[dropcap style=”font-size:100px; color:#992211;”]W[/dropcap]hat’s really getting between you and your ambition to watch amusing video footage of hilarious felines getting up to their ever-entertaining catty japes?
Why, it’s slow internets, and that awful swirly circle thing that tells you that, for a Worse Than Hitler period of frankly unacceptable buffering time, you will have to WAIT(!) until those viral catty online entertainments become available again. It’s enough to make an otherwise quite mild person Start a Facebook Campaign!
Thankfully, we have an economic system which devotes the most agile minds of our species to finding ways to make those internets faster. For a while. Until there are too many cat filling up the wires. Again.
We’ve all experienced two hugely frustrating things on YouTube: our video either suddenly gets pixelated, or it stops entirely to rebuffer.
Both happen because of special algorithms that break videos into small chunks that load as you go. If your internet is slow, YouTube might make the next few seconds of video lower resolution to make sure you can still watch uninterrupted — hence, the pixelation. If you try to skip ahead to a part of the video that hasn’t loaded yet, your video has to stall in order to buffer that part.
YouTube uses these adaptive bitrate (ABR) algorithms to try to give users a more consistent viewing experience. They also save bandwidth: People usually don’t watch videos all the way through, and so, with literally 1 billion hours of video streamed every day, it would be a big waste of resources to buffer thousands of long videos for all users at all times.
While ABR algorithms have generally gotten the job done, viewer expectations for streaming video keep inflating, and often aren’t met when sites like Netflix and YouTube have to make imperfect trade-offs between things like the quality of the video versus how often it has to rebuffer.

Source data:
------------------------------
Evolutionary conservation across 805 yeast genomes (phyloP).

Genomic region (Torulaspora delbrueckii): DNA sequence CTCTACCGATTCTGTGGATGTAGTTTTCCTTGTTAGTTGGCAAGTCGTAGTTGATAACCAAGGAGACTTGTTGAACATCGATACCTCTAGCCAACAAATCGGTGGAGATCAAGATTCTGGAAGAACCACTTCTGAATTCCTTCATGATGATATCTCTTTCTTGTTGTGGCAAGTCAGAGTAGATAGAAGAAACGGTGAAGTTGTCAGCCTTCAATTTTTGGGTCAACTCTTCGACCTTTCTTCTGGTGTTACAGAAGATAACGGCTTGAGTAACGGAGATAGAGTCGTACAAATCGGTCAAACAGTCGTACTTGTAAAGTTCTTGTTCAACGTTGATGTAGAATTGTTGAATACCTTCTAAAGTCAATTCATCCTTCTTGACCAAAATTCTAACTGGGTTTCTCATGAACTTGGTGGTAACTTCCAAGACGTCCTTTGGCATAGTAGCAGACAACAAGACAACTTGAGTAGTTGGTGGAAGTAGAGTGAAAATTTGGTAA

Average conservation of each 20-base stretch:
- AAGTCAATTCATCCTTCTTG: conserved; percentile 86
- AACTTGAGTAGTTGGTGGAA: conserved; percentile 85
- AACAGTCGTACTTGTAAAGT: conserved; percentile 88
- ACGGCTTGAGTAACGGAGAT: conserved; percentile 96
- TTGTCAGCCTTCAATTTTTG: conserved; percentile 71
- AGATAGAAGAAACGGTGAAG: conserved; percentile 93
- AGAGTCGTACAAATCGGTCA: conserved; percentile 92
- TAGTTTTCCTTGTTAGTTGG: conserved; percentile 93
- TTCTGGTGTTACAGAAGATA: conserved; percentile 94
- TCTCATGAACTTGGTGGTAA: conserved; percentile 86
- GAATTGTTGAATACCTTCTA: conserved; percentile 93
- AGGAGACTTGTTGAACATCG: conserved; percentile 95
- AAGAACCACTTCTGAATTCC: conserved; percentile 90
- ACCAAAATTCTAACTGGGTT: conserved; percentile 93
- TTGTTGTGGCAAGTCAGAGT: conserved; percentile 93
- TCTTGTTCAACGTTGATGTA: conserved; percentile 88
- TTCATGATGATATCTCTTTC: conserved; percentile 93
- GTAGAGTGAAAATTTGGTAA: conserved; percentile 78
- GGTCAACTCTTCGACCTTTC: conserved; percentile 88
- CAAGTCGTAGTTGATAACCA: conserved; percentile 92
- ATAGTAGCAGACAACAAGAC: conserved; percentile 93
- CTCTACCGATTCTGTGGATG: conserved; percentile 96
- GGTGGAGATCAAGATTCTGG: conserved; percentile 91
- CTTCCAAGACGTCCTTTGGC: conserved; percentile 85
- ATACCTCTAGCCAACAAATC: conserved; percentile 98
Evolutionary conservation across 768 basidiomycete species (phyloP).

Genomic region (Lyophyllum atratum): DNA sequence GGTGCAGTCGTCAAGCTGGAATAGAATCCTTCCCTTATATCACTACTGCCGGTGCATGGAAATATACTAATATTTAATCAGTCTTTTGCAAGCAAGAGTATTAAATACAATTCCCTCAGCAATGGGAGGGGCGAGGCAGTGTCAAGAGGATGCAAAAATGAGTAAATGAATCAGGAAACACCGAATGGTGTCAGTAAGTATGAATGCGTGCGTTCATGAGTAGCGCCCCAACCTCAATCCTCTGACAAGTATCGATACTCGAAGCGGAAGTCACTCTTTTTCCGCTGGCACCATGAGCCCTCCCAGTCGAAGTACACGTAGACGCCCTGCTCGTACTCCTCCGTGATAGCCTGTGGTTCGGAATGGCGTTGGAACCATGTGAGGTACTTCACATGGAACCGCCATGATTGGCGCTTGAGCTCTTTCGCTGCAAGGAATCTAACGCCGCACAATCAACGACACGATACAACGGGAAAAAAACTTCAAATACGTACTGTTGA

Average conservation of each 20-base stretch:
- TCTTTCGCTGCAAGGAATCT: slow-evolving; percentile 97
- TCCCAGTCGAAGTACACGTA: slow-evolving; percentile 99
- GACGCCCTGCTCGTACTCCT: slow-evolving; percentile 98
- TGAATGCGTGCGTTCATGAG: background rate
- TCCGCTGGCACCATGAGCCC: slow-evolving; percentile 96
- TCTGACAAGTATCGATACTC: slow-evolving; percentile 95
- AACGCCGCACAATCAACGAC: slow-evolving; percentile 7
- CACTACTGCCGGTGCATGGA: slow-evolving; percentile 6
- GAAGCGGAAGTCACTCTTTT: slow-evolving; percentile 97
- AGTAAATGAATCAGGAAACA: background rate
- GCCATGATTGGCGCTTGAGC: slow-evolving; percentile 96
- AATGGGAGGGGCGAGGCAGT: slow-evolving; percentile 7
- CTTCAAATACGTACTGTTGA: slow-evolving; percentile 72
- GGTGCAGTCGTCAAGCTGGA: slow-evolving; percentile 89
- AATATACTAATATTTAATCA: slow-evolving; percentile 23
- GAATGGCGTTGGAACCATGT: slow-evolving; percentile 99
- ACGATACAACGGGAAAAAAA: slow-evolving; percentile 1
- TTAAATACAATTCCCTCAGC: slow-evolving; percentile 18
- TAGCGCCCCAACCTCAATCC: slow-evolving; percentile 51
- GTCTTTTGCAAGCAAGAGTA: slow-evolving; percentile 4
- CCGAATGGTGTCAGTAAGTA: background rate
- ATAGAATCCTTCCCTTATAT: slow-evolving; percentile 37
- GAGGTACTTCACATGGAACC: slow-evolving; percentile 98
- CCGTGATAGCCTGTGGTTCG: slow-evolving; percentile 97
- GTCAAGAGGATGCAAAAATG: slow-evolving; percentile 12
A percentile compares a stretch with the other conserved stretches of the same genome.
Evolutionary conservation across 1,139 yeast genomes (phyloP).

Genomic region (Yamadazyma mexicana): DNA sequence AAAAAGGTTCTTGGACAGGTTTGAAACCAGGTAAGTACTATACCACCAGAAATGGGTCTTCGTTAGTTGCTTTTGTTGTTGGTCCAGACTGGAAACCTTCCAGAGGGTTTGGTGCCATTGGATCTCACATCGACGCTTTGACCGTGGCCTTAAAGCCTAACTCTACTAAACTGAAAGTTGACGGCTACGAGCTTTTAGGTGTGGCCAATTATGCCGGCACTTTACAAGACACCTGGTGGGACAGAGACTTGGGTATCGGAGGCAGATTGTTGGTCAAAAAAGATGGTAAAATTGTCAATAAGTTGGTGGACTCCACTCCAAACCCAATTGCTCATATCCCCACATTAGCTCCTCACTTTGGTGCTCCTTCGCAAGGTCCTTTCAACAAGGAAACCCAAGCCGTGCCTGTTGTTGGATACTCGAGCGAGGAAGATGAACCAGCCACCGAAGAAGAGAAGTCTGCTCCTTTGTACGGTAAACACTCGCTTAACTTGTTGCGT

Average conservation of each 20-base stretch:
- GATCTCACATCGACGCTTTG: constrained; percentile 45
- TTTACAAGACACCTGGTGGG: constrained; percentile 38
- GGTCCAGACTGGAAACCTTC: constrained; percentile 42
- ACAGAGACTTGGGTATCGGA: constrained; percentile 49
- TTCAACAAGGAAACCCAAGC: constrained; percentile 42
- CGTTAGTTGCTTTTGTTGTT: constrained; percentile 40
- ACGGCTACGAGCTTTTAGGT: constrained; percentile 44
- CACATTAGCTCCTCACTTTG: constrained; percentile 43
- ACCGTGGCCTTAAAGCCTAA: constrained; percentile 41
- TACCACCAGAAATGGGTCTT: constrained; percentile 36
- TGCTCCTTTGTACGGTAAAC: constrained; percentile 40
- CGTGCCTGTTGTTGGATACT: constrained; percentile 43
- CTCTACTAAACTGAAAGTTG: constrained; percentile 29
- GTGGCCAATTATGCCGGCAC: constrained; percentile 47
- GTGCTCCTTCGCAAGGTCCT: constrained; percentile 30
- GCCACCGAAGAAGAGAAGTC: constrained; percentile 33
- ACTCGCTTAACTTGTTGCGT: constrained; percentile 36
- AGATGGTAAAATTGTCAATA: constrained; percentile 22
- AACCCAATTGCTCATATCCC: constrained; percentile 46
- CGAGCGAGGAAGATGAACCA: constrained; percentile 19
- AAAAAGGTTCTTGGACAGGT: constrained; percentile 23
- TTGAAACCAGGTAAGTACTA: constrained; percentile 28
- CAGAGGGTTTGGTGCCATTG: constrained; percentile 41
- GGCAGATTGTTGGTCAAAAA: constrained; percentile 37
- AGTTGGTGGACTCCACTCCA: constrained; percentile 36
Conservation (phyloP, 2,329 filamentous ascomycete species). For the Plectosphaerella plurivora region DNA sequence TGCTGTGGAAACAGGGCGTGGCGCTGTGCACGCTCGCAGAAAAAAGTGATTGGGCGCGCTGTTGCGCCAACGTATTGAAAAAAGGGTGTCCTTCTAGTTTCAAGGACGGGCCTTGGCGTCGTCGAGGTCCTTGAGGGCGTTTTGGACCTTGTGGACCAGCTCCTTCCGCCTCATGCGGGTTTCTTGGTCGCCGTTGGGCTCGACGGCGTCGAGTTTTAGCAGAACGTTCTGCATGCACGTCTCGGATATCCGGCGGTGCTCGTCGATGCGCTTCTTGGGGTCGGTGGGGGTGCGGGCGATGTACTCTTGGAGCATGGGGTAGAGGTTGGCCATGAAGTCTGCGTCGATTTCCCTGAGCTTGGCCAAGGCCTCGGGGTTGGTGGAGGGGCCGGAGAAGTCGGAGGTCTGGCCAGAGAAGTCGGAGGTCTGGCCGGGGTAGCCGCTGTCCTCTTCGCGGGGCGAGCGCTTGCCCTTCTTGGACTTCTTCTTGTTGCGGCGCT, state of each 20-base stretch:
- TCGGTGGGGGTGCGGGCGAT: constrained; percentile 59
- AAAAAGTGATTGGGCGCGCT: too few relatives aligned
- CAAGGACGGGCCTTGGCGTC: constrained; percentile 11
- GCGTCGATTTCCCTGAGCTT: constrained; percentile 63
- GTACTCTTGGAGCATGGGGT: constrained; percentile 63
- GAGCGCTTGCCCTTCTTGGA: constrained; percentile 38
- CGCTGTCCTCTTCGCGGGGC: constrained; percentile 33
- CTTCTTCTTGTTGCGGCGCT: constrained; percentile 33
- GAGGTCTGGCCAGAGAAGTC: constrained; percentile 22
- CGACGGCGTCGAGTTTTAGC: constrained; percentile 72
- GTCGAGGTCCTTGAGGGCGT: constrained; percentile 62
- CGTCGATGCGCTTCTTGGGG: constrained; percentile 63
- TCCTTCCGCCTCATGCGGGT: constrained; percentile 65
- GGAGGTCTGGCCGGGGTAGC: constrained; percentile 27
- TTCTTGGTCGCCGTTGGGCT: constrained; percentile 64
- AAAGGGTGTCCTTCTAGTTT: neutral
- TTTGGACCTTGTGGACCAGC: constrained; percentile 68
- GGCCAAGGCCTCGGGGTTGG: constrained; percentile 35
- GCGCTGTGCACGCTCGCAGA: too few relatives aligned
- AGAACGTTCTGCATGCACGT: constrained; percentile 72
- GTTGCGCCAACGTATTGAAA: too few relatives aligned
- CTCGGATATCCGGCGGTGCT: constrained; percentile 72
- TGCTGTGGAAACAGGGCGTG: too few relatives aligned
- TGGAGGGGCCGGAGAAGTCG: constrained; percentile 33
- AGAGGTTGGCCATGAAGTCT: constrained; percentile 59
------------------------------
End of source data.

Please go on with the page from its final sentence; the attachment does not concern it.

“Studies show that users abandon video sessions if the quality is too low, leading to major losses in ad revenue for content providers,” says MIT Professor Mohammad Alizadeh. “Sites constantly have to be looking for new ways to innovate.”
Along those lines, Alizadeh and his team at MIT’s Computer Science and Artificial Intelligence Laboratory (CSAIL) have developed “Pensieve,” an artificial intelligence (AI) system that uses machine learning to pick different algorithms depending on network conditions. In doing so, it has been shown to deliver a higher-quality streaming experience with less rebuffering than existing systems.
Specifically, in experiments the team found that Pensieve could stream video with 10 to 30 percent less rebuffering than other approaches, and at levels that users rated 10 to 25 percent higher on key “quality of experience” (QoE) metrics.
Pensieve can also be customized based on a content provider’s priorities. For example, if a user on a subway is about to enter a dead zone, YouTube could turn down the bitrate so that it can load enough of the video that it won’t have to rebuffer during the loss of network.
“Our system is flexible for whatever you want to optimize it for,” says PhD student Hongzi Mao, who was lead author on a related paper with Alizadeh and PhD student Ravi Netravali. “You could even imagine a user personalizing their own streaming experience based on whether they want to prioritize rebuffering versus resolution.”
The paper will be presented at next week’s SIGCOMM conference in Los Angeles. The team will also be open-sourcing the code for the project.
How adaptive bitrate works
Broadly speaking, there are two kinds of ABR algorithms: rate-based ones that measure how fast networks transmit data, and buffer-based ones that ensure that there’s always a certain amount of future video that’s already been buffered.